Friday, June 18, 2021

The American Sector: The Berlin Wall in America

In 1987, Pres. Ronald Reagan challenged Gorbachev to tear down the Berlin Wall. He declined to do so, so the Germans did it themselves. The remnants of the Wall are like relics, sanctified by the blood of East Germans who were literally killed trying to scale, jump, or in some way circumvent it. Many of the surviving panels ended up in America, but it is not clear how many people who see them every day understand their significance. Courtney Stephens and Pacho Velez document the many American displays of the Berlin Wall in their cinematic essay, The American Sector, which opens today in New York, at the Metrograph.

There are obvious reasons why many sites in America proudly display monument-sized portions of the Wall. For instance, we see panels installed at Eureka College (Reagan’s alma mater), the National Churchill Museum in Fulton, MO (where he gave his prescient “Iron Curtain” speech, coining a metaphor that took physical shape in the Wall), German Armed Forces Command in Reston, VA, and the Wende Museum in Culver City. Whereas, we hear but do not see the Wall display in CIA headquarters, for obvious reasons a press officer duly explains.

However, the 
coolest display might very well be at the George H.W. Bush Presidential library, where elements are incorporated into Veryl Goodnight’s The Day the Wall Came Down, a statue of horses breaking through the Wall to freedom. Rather aptly, we also see a panel outside the Friends Suwanee Grill, because the enterprising owner bought it at a liquidation auction (sharp-eyed viewers might also notice the Shen Yun sign in his window).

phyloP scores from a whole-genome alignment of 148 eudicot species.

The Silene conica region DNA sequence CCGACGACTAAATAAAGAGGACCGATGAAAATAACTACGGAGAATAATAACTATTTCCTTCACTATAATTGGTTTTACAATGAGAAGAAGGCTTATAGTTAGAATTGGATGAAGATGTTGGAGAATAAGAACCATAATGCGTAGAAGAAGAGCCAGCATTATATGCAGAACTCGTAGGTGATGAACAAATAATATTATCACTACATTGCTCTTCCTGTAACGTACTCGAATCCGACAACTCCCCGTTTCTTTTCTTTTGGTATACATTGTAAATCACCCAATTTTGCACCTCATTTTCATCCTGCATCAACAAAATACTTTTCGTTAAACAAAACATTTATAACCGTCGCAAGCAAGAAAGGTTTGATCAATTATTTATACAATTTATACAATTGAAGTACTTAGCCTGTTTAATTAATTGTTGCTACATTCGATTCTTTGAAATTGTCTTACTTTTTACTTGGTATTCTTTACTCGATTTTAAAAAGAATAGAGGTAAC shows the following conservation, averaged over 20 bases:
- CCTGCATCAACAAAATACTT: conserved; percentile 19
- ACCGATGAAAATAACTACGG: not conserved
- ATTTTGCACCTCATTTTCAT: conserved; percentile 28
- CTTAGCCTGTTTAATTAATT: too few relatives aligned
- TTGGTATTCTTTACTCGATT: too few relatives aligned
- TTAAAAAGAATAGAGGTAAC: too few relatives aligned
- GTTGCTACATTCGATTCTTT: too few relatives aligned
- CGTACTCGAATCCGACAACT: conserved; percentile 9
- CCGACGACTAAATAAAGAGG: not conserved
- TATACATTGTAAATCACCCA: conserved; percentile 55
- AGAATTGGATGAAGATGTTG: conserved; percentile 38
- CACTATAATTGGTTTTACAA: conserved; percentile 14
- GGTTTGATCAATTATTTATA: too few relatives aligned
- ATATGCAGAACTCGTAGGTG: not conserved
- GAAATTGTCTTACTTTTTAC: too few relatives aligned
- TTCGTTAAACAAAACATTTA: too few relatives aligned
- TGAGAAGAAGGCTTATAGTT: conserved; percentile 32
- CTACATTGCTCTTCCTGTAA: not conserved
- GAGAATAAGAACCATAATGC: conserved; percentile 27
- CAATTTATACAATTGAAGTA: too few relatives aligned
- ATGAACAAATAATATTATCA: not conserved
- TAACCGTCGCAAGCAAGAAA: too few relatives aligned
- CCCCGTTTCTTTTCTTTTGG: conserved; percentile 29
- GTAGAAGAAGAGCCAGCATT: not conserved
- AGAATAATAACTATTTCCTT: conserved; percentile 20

Unfortunately, much of the accompanying hit-or-miss commentary lacks the insight viewers would hope for. It is particularly disheartening to hear young people’s disinterest in the Wall’s historical significance, which is arguably reflects an insensitivity to the suffering of those who died trying to escape its confines.

Still, the visuals are intriguing and sometimes quite arresting. Perhaps the best sequence features a stark video history of the Wall from the Military Intelligence Heritage Museum in Arizona, accompanied by Cecil Taylor’s “Nailed: Last,” an unlikely pairing that works brilliantly. In fact,
American Sector might inspire a lot of road trips to place like the Bush Library and the Churchill Museum (temporarily closed for renovations). It is short (not quite 70 minutes) and flawed, but American Sector is worth a look from those who appreciate essayistic cinema or armchair travel. It opens today (6/18) at the Metrograph.